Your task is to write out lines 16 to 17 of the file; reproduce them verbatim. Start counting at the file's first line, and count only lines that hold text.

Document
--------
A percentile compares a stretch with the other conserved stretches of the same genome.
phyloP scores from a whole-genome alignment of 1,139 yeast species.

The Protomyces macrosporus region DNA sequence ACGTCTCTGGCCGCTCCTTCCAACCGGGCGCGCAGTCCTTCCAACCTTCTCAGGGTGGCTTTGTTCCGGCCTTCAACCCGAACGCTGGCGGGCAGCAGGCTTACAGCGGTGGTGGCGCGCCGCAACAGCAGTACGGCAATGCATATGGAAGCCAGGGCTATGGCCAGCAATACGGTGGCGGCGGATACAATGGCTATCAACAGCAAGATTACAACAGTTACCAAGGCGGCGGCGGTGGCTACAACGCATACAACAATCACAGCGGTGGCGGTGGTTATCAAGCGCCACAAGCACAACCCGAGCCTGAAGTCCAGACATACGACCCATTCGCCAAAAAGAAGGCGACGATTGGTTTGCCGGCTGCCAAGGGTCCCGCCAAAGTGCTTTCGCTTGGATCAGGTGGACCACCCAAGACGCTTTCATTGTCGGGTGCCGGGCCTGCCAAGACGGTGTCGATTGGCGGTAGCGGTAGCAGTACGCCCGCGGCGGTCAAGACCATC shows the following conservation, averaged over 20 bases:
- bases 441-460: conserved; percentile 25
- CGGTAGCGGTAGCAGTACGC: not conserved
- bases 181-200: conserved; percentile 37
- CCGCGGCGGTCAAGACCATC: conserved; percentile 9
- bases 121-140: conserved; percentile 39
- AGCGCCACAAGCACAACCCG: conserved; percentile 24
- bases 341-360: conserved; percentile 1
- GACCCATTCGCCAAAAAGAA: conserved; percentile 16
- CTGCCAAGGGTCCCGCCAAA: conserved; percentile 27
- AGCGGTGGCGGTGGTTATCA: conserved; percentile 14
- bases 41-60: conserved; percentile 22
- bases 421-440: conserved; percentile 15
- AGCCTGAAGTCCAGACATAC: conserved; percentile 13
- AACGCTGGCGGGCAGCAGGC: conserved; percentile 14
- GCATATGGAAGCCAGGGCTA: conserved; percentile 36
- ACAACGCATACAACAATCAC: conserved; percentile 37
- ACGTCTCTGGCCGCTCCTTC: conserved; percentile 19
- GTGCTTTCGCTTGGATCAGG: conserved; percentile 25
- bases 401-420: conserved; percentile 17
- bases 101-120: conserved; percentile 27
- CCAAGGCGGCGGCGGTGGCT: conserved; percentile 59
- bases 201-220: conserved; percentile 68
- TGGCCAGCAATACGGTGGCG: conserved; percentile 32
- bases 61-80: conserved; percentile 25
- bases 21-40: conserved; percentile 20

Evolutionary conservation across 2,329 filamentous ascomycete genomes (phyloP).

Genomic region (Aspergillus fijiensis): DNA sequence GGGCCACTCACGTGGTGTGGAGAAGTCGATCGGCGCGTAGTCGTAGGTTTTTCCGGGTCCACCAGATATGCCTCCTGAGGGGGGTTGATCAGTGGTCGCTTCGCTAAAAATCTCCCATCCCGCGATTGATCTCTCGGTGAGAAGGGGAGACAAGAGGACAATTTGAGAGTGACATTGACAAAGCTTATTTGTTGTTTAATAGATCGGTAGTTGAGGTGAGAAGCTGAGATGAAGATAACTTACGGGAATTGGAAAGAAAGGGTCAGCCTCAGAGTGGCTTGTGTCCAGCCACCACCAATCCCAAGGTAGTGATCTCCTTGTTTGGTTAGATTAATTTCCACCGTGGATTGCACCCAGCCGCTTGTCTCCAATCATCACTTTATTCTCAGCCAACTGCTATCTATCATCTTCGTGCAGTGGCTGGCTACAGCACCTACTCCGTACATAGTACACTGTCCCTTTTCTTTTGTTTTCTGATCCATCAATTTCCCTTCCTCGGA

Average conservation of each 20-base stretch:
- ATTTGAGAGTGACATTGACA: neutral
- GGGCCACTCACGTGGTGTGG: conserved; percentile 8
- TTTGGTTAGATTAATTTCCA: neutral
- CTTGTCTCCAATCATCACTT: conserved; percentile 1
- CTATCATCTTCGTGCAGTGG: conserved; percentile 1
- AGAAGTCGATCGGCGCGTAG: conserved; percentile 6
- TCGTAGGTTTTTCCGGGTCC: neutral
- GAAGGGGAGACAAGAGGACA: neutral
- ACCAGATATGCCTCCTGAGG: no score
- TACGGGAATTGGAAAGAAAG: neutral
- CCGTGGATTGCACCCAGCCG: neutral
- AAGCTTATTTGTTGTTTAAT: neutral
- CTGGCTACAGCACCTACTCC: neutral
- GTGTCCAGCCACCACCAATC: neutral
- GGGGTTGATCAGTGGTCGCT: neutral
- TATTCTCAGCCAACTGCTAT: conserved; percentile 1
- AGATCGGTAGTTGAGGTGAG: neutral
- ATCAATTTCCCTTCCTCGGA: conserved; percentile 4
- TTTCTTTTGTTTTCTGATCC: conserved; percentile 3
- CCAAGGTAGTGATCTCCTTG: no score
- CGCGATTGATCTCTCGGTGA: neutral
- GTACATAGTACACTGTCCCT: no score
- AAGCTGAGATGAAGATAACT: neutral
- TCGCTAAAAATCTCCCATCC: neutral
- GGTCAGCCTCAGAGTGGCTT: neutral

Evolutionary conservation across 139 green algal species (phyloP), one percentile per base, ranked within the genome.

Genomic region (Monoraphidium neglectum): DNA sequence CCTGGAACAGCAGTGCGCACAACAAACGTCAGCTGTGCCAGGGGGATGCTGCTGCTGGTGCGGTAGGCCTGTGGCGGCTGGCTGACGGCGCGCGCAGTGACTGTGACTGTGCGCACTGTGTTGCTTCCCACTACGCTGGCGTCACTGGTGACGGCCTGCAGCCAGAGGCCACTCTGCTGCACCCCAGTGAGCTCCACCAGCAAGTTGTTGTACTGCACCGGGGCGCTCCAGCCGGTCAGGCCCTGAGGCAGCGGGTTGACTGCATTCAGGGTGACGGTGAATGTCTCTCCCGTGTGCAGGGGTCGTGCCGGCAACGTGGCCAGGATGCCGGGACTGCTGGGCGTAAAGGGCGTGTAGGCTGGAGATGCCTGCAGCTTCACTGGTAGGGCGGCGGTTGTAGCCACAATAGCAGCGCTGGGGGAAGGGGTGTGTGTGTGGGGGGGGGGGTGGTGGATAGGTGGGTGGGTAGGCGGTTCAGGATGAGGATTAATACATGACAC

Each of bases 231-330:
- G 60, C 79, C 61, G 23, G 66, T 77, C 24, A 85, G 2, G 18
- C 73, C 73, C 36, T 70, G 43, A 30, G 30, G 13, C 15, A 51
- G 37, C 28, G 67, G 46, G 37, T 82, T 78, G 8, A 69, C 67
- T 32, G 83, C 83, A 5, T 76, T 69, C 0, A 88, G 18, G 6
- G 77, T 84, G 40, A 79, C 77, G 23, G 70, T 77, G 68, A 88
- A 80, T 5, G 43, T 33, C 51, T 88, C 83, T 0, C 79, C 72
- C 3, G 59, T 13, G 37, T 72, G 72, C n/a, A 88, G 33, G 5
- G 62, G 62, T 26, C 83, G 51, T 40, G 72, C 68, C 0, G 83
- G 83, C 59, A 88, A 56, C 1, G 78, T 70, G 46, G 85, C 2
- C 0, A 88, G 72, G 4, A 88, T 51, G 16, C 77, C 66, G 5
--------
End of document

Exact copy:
- AGCCTGAAGTCCAGACATAC: conserved; percentile 13
- AACGCTGGCGGGCAGCAGGC: conserved; percentile 14